Mitchell’s Musings 10-30-2017: Stasis

27 Oct 2017 11:08 AM | Daniel Mitchell (Administrator)

Mitchell’s Musings 10-30-2017: Stasis


Daniel J.B. Mitchell


I can recall looking at scenes on TV of the Iranian revolution in its initial stages when the American embassy was seized. At the time, I noted what was going on in the background. The focus of the TV narration was on the demonstrators and hostages. But if you looked at background shots of the embassy, traffic was passing in the streets as if everything was normal. People were going to work, school, or wherever. It reminded me of something I had once heard about the Civil War. In the initial days after the south had seceded in 1861, mail service across the north-south border continued for a time. As in Iran, folks were trying to continue doing what they had been doing despite the big events that would eventually have a major effect on their lives.


At least to this non-expert observer, there seems to be a great deal of contemporary fascination with the idea of “nudge” in academic behavioral science. The nudge idea – really a set of examples with empirical backup – is that you can motivate behavior by seemingly inconsequential environmental adjustments. The standard example in the human resource field is the changing of a workplace choice from opt in to opt out.


If you have a 401k-type savings plan on offer at a workplace, more people will choose to use it to save if it is said that the plan is available but you can opt out than if it is said the plan is available but you have to opt in. Essentially, since checking a box or not checking a box is a very minor matter, there should be no difference in the behavior of new hires as to whether the plan is opt in or opt out. But empirically, there is a big difference in their behavior.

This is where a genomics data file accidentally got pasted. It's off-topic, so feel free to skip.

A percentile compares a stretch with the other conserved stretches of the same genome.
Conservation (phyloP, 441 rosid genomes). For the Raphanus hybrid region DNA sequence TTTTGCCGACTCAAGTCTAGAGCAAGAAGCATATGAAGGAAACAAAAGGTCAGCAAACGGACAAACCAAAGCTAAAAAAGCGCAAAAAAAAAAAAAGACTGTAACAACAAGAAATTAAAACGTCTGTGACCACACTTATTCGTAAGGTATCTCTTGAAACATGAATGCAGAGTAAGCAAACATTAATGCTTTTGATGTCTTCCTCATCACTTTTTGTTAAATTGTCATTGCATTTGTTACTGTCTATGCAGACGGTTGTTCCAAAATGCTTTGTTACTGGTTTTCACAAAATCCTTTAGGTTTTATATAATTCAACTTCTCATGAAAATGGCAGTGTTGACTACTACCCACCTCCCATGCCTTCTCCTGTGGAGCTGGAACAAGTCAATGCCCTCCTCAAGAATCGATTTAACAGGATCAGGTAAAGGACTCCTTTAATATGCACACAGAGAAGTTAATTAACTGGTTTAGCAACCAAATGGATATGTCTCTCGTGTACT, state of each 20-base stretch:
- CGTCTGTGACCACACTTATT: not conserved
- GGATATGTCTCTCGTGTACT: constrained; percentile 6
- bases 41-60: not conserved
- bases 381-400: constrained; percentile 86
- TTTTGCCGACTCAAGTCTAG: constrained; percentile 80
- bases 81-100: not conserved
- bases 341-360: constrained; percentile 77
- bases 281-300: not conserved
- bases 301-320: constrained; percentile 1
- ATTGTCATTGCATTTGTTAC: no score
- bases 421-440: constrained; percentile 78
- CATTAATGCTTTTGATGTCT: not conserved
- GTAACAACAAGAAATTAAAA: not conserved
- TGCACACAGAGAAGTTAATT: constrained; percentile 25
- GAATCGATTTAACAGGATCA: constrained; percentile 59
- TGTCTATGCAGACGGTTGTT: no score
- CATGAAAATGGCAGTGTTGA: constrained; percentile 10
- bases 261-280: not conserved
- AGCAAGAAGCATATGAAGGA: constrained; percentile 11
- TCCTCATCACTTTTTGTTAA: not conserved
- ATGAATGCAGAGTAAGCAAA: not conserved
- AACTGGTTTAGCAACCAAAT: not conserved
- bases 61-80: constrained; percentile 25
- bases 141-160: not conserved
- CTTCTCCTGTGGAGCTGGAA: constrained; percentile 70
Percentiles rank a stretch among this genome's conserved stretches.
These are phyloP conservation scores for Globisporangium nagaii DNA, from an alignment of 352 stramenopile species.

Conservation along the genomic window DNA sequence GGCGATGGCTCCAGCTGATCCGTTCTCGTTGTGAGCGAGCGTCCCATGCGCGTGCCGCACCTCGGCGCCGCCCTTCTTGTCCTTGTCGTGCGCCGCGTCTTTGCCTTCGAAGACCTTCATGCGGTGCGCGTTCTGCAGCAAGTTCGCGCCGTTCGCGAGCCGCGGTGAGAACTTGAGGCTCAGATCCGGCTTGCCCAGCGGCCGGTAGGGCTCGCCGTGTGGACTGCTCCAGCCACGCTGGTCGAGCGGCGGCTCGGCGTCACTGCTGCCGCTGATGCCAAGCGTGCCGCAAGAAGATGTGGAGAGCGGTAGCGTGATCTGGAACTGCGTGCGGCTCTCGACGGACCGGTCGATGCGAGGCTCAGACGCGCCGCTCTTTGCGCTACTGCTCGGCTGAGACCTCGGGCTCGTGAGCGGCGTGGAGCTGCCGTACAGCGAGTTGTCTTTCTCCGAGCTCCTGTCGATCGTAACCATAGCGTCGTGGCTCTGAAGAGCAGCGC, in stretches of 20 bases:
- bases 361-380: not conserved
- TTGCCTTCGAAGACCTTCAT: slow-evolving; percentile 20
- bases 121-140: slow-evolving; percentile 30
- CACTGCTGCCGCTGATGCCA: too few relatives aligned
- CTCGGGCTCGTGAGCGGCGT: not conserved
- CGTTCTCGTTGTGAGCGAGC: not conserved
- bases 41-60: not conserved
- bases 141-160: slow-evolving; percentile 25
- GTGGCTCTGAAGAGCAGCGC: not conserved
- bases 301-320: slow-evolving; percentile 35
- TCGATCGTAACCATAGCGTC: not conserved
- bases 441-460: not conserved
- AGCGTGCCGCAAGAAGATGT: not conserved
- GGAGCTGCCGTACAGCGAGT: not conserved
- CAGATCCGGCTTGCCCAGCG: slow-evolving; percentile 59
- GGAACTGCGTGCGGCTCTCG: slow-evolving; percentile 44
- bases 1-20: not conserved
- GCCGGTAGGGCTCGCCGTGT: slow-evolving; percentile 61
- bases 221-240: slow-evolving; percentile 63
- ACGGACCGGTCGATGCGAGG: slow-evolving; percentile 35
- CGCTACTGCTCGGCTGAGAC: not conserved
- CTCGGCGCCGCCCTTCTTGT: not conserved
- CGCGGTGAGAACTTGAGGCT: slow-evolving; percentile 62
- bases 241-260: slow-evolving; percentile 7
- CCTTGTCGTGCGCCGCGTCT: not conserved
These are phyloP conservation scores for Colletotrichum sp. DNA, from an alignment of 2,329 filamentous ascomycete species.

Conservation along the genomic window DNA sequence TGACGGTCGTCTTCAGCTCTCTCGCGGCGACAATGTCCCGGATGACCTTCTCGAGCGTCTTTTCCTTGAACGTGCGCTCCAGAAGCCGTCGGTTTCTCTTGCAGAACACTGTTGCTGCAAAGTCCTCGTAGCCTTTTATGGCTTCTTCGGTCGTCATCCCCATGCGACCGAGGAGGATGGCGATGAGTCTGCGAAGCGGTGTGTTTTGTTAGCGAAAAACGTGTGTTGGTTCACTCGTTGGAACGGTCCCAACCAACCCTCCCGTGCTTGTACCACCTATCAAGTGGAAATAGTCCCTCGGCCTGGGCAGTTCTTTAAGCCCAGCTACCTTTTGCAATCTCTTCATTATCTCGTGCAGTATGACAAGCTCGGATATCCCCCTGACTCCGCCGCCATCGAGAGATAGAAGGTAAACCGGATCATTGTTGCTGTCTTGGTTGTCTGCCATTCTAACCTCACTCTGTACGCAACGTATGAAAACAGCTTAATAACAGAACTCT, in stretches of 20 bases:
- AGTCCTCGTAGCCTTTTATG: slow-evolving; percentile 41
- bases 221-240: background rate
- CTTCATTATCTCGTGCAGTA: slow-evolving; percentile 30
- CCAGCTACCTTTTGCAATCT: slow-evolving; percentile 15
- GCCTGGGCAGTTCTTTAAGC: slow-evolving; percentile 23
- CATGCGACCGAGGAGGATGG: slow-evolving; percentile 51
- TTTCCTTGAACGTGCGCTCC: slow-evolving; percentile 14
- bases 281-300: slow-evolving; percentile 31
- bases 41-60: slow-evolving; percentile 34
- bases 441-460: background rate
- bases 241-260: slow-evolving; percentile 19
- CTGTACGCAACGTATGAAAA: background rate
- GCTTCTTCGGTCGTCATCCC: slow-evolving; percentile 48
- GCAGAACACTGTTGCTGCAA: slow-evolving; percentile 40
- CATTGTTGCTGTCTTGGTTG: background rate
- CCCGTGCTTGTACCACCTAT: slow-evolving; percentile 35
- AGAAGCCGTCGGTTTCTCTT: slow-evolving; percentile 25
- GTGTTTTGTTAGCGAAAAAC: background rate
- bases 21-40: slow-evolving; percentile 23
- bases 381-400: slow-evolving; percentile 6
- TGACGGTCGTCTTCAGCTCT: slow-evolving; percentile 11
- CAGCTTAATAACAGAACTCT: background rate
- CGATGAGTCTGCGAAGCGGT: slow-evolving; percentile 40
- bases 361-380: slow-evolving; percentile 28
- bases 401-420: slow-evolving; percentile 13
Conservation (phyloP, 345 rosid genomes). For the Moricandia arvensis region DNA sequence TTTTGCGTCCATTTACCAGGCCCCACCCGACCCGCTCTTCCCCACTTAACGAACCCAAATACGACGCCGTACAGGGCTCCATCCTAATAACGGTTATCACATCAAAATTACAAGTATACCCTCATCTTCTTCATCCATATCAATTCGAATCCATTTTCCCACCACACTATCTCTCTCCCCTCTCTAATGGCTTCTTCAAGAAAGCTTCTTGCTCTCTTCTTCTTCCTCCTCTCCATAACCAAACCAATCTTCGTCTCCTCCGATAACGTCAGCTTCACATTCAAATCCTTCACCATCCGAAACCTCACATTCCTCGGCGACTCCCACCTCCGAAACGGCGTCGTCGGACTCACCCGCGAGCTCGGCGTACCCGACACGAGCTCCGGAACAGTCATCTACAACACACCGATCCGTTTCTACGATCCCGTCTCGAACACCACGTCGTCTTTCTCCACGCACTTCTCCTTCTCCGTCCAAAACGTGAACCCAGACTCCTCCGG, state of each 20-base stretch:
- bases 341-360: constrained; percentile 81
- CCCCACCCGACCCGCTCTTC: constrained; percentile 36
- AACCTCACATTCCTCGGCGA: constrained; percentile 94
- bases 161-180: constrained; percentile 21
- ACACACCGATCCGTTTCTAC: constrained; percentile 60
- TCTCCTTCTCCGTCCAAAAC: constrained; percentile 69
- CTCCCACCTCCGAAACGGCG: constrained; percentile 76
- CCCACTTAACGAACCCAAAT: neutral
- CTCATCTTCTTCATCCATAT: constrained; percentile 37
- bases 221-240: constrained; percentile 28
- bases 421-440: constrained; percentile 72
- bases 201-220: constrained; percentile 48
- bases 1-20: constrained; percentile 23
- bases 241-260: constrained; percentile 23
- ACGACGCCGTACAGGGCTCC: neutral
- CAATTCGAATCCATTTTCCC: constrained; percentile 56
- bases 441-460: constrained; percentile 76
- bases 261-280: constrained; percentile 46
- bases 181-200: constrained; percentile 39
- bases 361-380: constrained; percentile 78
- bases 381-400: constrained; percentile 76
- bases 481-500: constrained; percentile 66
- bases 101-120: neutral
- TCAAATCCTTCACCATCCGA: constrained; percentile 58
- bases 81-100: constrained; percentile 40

Despite the proliferation of examples of this type of seemingly-irrational behavior, the key element may be in avoiding choice, i.e., keeping the status quo. There is apparently inertia in attitudes that leads to the notion that the status quo is best, or at least is best not disturbed. If being in the 401k plan is the default, the fact that people stay in it is really based on a sense that the best choice is to leave things as they are. The same is true if the default is not being in the 401k. Furthermore, I suspect that once someone has made the choice – even if it wasn’t a real, thought-out choice at all – there is going to be a tendency to stick with the decision. After all, if you change the decision after the fact, it means you made a mistake initially. And people don’t like to admit mistakes.


Now sometimes – if there are really bad consequences to a choice that suggest a change is needed – behavior is altered, both for individuals and groups. Germany and Japan, for example, are now very different countries than they were before World War II. But it took massive destruction to effect that change. Similarly, the economic destruction of the Great Depression put the U.S. on a different political path than existed before the 1930s.


It seems to this non-expert that the fascination with nudge should be re-focused on the power of stasis, which is really why the default state matters. How do you get people to make different choices (overcome stasis) once they have made a choice and nothing terrible has (yet) happened as a result? (Whether you are in or out of the 401k plan may matter years in the future when you retire, but it has little immediate impact.)